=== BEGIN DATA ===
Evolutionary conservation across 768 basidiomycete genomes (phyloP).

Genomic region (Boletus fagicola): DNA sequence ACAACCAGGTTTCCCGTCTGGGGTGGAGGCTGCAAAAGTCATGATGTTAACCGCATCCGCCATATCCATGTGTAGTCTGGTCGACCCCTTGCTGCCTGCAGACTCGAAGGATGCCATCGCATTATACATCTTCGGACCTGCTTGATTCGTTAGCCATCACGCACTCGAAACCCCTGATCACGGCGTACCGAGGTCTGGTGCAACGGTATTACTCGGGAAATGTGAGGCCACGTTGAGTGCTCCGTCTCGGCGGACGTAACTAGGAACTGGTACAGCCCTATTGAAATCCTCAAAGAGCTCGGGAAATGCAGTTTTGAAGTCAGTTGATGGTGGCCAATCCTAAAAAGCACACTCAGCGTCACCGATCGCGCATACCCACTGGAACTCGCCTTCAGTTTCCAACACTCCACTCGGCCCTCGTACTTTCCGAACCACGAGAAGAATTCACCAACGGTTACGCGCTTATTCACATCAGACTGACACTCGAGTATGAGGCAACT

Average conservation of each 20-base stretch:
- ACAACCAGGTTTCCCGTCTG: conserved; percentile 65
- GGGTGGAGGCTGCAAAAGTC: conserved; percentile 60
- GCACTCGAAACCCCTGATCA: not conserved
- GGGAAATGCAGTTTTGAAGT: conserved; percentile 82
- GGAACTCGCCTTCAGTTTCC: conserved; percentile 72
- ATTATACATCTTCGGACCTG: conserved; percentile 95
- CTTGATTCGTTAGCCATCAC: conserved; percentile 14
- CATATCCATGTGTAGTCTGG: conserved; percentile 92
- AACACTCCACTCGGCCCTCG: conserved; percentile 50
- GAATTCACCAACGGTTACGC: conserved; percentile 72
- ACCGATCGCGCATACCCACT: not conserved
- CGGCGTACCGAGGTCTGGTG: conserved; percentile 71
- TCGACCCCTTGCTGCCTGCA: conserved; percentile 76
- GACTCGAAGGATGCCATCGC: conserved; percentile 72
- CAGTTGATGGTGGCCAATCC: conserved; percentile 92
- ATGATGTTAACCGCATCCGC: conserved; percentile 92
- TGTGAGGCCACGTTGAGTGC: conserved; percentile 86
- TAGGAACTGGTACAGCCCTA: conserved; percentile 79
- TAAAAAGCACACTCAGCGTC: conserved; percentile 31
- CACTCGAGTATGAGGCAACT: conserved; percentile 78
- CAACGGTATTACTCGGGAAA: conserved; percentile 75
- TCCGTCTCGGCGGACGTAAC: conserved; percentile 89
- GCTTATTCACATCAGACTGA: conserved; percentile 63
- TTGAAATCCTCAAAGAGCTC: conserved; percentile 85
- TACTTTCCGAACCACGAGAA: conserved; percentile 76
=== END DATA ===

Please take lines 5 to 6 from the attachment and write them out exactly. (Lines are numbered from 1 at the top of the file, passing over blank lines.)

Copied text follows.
- GGGTGGAGGCTGCAAAAGTC: conserved; percentile 60
- GCACTCGAAACCCCTGATCA: not conserved